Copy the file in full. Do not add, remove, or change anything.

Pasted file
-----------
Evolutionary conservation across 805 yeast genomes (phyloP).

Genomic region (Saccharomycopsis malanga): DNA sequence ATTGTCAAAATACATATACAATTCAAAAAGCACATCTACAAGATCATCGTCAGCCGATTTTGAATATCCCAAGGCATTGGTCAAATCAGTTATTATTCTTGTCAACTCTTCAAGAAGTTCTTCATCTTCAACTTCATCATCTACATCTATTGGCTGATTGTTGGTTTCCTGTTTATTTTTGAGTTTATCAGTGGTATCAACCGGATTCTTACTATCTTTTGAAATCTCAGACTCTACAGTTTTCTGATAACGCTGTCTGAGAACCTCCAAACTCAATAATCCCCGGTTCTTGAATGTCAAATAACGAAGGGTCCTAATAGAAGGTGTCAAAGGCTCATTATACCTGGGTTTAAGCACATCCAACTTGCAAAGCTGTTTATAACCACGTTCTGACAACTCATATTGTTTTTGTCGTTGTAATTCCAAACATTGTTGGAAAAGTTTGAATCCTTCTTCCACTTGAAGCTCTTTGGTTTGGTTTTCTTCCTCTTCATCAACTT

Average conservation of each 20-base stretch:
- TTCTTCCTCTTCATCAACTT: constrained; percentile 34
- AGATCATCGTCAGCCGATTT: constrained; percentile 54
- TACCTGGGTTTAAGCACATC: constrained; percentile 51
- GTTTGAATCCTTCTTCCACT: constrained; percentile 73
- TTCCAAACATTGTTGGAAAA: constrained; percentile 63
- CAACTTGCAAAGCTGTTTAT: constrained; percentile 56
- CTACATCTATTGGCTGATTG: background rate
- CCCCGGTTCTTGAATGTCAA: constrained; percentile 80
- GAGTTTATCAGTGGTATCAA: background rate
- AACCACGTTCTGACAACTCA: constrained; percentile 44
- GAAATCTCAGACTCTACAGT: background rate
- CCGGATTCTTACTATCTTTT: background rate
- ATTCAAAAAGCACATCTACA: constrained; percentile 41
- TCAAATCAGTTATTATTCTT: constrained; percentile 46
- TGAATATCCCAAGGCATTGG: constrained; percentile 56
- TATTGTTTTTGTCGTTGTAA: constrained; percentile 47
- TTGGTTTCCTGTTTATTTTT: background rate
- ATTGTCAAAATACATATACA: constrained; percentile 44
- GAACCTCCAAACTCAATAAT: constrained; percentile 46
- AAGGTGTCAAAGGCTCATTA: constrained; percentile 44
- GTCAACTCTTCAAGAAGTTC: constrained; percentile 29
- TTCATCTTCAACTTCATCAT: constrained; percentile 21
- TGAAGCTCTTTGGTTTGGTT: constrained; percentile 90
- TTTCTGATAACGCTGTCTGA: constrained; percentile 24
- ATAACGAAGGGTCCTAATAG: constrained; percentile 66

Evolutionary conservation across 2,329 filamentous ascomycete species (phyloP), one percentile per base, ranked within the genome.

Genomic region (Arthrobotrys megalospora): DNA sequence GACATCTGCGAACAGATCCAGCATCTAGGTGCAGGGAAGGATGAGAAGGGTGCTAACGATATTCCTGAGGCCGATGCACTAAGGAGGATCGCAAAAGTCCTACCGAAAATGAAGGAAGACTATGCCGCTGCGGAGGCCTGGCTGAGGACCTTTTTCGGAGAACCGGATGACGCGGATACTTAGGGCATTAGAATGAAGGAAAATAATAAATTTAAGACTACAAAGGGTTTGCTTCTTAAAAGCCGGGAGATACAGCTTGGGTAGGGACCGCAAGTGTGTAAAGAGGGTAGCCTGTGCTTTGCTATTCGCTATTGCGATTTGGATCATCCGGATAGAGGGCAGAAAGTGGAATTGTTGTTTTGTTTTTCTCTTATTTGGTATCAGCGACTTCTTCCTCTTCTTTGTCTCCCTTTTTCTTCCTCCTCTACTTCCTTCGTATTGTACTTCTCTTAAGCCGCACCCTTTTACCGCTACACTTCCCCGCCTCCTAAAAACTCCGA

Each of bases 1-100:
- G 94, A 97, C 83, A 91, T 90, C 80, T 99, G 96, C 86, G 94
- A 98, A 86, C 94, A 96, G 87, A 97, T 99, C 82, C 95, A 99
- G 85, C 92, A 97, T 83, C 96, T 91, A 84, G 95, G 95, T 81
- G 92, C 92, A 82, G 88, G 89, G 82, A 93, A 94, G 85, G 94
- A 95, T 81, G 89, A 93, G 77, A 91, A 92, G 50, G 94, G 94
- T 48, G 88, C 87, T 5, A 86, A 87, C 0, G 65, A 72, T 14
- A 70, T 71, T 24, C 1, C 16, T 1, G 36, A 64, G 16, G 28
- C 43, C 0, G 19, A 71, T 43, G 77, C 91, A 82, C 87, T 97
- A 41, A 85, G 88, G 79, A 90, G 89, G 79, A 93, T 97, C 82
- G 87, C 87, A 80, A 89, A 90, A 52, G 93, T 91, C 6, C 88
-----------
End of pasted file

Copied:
Evolutionary conservation across 805 yeast genomes (phyloP).

Genomic region (Saccharomycopsis malanga): DNA sequence ATTGTCAAAATACATATACAATTCAAAAAGCACATCTACAAGATCATCGTCAGCCGATTTTGAATATCCCAAGGCATTGGTCAAATCAGTTATTATTCTTGTCAACTCTTCAAGAAGTTCTTCATCTTCAACTTCATCATCTACATCTATTGGCTGATTGTTGGTTTCCTGTTTATTTTTGAGTTTATCAGTGGTATCAACCGGATTCTTACTATCTTTTGAAATCTCAGACTCTACAGTTTTCTGATAACGCTGTCTGAGAACCTCCAAACTCAATAATCCCCGGTTCTTGAATGTCAAATAACGAAGGGTCCTAATAGAAGGTGTCAAAGGCTCATTATACCTGGGTTTAAGCACATCCAACTTGCAAAGCTGTTTATAACCACGTTCTGACAACTCATATTGTTTTTGTCGTTGTAATTCCAAACATTGTTGGAAAAGTTTGAATCCTTCTTCCACTTGAAGCTCTTTGGTTTGGTTTTCTTCCTCTTCATCAACTT

Average conservation of each 20-base stretch:
- TTCTTCCTCTTCATCAACTT: constrained; percentile 34
- AGATCATCGTCAGCCGATTT: constrained; percentile 54
- TACCTGGGTTTAAGCACATC: constrained; percentile 51
- GTTTGAATCCTTCTTCCACT: constrained; percentile 73
- TTCCAAACATTGTTGGAAAA: constrained; percentile 63
- CAACTTGCAAAGCTGTTTAT: constrained; percentile 56
- CTACATCTATTGGCTGATTG: background rate
- CCCCGGTTCTTGAATGTCAA: constrained; percentile 80
- GAGTTTATCAGTGGTATCAA: background rate
- AACCACGTTCTGACAACTCA: constrained; percentile 44
- GAAATCTCAGACTCTACAGT: background rate
- CCGGATTCTTACTATCTTTT: background rate
- ATTCAAAAAGCACATCTACA: constrained; percentile 41
- TCAAATCAGTTATTATTCTT: constrained; percentile 46
- TGAATATCCCAAGGCATTGG: constrained; percentile 56
- TATTGTTTTTGTCGTTGTAA: constrained; percentile 47
- TTGGTTTCCTGTTTATTTTT: background rate
- ATTGTCAAAATACATATACA: constrained; percentile 44
- GAACCTCCAAACTCAATAAT: constrained; percentile 46
- AAGGTGTCAAAGGCTCATTA: constrained; percentile 44
- GTCAACTCTTCAAGAAGTTC: constrained; percentile 29
- TTCATCTTCAACTTCATCAT: constrained; percentile 21
- TGAAGCTCTTTGGTTTGGTT: constrained; percentile 90
- TTTCTGATAACGCTGTCTGA: constrained; percentile 24
- ATAACGAAGGGTCCTAATAG: constrained; percentile 66

Evolutionary conservation across 2,329 filamentous ascomycete species (phyloP), one percentile per base, ranked within the genome.

Genomic region (Arthrobotrys megalospora): DNA sequence GACATCTGCGAACAGATCCAGCATCTAGGTGCAGGGAAGGATGAGAAGGGTGCTAACGATATTCCTGAGGCCGATGCACTAAGGAGGATCGCAAAAGTCCTACCGAAAATGAAGGAAGACTATGCCGCTGCGGAGGCCTGGCTGAGGACCTTTTTCGGAGAACCGGATGACGCGGATACTTAGGGCATTAGAATGAAGGAAAATAATAAATTTAAGACTACAAAGGGTTTGCTTCTTAAAAGCCGGGAGATACAGCTTGGGTAGGGACCGCAAGTGTGTAAAGAGGGTAGCCTGTGCTTTGCTATTCGCTATTGCGATTTGGATCATCCGGATAGAGGGCAGAAAGTGGAATTGTTGTTTTGTTTTTCTCTTATTTGGTATCAGCGACTTCTTCCTCTTCTTTGTCTCCCTTTTTCTTCCTCCTCTACTTCCTTCGTATTGTACTTCTCTTAAGCCGCACCCTTTTACCGCTACACTTCCCCGCCTCCTAAAAACTCCGA

Each of bases 1-100:
- G 94, A 97, C 83, A 91, T 90, C 80, T 99, G 96, C 86, G 94
- A 98, A 86, C 94, A 96, G 87, A 97, T 99, C 82, C 95, A 99
- G 85, C 92, A 97, T 83, C 96, T 91, A 84, G 95, G 95, T 81
- G 92, C 92, A 82, G 88, G 89, G 82, A 93, A 94, G 85, G 94
- A 95, T 81, G 89, A 93, G 77, A 91, A 92, G 50, G 94, G 94
- T 48, G 88, C 87, T 5, A 86, A 87, C 0, G 65, A 72, T 14
- A 70, T 71, T 24, C 1, C 16, T 1, G 36, A 64, G 16, G 28
- C 43, C 0, G 19, A 71, T 43, G 77, C 91, A 82, C 87, T 97
- A 41, A 85, G 88, G 79, A 90, G 89, G 79, A 93, T 97, C 82
- G 87, C 87, A 80, A 89, A 90, A 52, G 93, T 91, C 6, C 88